She eased off the horse gracefully, keeping her rifle trained on her prey at all times. Mud brown eyes glittered at her as she unbuckled her twin holstered gun belt and draped it across her saddle. Eyes still locked, she thrust the rifle back into its sheath and began her advance, her smile mocking the huge man.
Muldoon felt his confidence falter slightly at his opponent's expression. The man seemed like he was actually looking forward to getting the life beaten out of him. Circling slowly, he sized up the bounty hunter again to see what he may have missed. He stood at an even six feet tall, broad shouldered with muscles bunching underneath the black cotton shirt. Deep-chested, his frame was solidly built, but not heavy, powerful, yet not overtly so. Rolled up sleeves showed corded bands of muscles up his forearms, and though his pants were loose across the hips, they tightened over heavily muscled thighs. Muldoon's smile resurfaced as he decided that it would be a good work out, but not a problem.
Then a hard-knuckled fist clipped his jaw and he saw stars.
He shook his head grimly and barreled into his opponent, trying to get him in a bear hug to crush his ribs. Ty sidestepped at the last moment and watched Muldoon slam into a tree. He came up growling and ran straight into another hard fist to his ribs. Something cracked, but he came on anyway and swung a roundhouse that caught Mason on the shoulder. He felt Mason give, and swung again, but missed by a wide margin. He whipped his head around and growled as Mason danced out of his reach. " Stand still, ya bastard. "
Ty grinned, blue eyes flashing fire. "Come get me." For some reason, the gravelly whisper incensed the outlaw and he charged again. Ty ducked down low and slammed her shoulder into Muldoon's stomach. His breath came out in a rush, but he managed to get a grip on Mason's hip and he pawed him into the bear hug. They stood nose to nose for endless moments, Mason straining against the arms that were tightened down around her own and Muldoon squeezing as tightly as he could. Then Ty reared her head back and slammed it forward, smashing Muldoon's lips against yellowed teeth. Blood spouted everywhere and Muldoon's hold slipped enough for Ty to break free. They stood toe-to-toe, trading punches until both were half-blind from blood dripping in their eyes.
There was no sound in the clearing, save hoarse gasps, the pounding of flesh against flesh, and the occasional groan or curse added in for good measure. Muldoon finally decided he had had enough and swung a vicious uppercut. Ty ducked and returned with the heel of her hand up and into Muldoon's nose. The bones shattered and pierced into his brain. It took him a long time to fall, but he was dead before he hit the ground.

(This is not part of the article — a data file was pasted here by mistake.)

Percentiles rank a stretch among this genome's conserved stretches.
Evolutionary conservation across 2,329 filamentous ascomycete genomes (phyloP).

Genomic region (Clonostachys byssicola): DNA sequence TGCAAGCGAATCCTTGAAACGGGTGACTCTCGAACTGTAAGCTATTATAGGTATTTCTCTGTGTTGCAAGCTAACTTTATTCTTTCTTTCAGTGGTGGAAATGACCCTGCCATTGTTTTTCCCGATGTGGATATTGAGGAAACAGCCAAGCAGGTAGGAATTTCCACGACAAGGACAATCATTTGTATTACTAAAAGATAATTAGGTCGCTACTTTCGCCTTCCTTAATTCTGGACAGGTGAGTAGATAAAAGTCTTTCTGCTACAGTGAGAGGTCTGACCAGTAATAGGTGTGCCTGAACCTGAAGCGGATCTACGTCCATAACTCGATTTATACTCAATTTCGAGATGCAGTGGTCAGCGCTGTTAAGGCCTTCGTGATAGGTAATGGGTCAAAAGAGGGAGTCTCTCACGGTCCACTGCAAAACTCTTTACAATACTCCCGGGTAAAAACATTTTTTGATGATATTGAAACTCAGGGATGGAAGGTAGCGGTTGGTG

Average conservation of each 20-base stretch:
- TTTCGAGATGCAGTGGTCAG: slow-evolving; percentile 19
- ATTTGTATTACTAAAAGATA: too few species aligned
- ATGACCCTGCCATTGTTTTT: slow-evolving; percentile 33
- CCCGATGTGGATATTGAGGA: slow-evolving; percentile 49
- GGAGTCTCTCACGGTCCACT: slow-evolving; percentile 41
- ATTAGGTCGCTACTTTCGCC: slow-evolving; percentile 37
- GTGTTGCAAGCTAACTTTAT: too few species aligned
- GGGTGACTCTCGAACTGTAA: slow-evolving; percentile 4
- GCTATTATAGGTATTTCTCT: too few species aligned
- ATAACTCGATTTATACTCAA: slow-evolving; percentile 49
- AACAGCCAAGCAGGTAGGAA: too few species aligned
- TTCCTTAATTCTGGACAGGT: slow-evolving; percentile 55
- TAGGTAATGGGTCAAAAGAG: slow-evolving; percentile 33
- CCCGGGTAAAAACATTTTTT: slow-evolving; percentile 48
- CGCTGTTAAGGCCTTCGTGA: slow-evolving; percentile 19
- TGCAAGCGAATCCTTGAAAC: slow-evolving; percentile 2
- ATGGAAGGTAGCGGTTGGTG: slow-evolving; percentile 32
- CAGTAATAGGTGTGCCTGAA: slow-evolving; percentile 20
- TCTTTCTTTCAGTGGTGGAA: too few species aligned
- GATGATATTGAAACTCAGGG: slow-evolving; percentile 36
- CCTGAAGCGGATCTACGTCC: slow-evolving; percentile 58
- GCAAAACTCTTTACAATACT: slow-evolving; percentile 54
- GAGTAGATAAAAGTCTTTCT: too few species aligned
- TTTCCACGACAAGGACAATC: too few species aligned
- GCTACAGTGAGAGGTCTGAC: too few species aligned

She looked down at the body in disgust. Not because she had killed him, but because now she had to lift that huge bulk onto the back of her horse to get him to the nearest town. "Damn it." Her ribs ached, her back ached, her jaw ached, and her left eye was swelling shut.
Her hand reached unconsciously to the scar on her throat, hidden beneath a red bandanna, the only splash of color on her all-black outfit. A habit had formed, over the past five years, of rubbing the scar when she was deep in thought or disturbed by something. The old wound only hurt when she had to talk a lot, which wasn't much of a problem since she rarely had anyone to talk to anyway. And the damage the bayonet had caused to her vocal chords served to mask any trace of femininity, aiding in her disguise. It had been a mixed blessing.
With a sigh of defeat, she pulled her black Stetson low across her short-cropped black hair, strapped her gun belt back on, and whistled the command for the stallion to kneel. It took a few moments, but she managed to wrestle the bulk of the dead outlaw across her saddle and tie it in place. "I know, boy," she replied to the baleful glare the stallion gave her. "He probably weighs more than you do."
Ty paused a few moments longer to get her bearings and realized, with some relief, that she wasn't far from Cedar Creek. It was a middling-sized town, but it had a sheriff's office where she could turn in the body for the reward. And, to her recollection, it had a decent saloon where she could relax for a bit. The town was only about an hour's walk to the west, so she gripped the reins and started on her way.
Helen Duncan herded her three children through the dry goods store, stopping every now and again to slap a hand and heave an exasperated sigh. "Brianna Jolene!" she finally snapped out. "You're worse than the little ones! Now stop grabbing for the candy, get the flour, and let's go. Your father's waiting for us."
Faded brown eyes met sparkling green and the older woman's frowning features softened. Brianna was her eldest child and the apple of her and her husband's eyes. Gentle and loving, and pretty as a picture with her sea green eyes and strawberry-blonde hair, the petite girl was a natural charmer. Unfortunately, she also had a mischievous streak a mile wide, and sometimes drove her parents to distraction.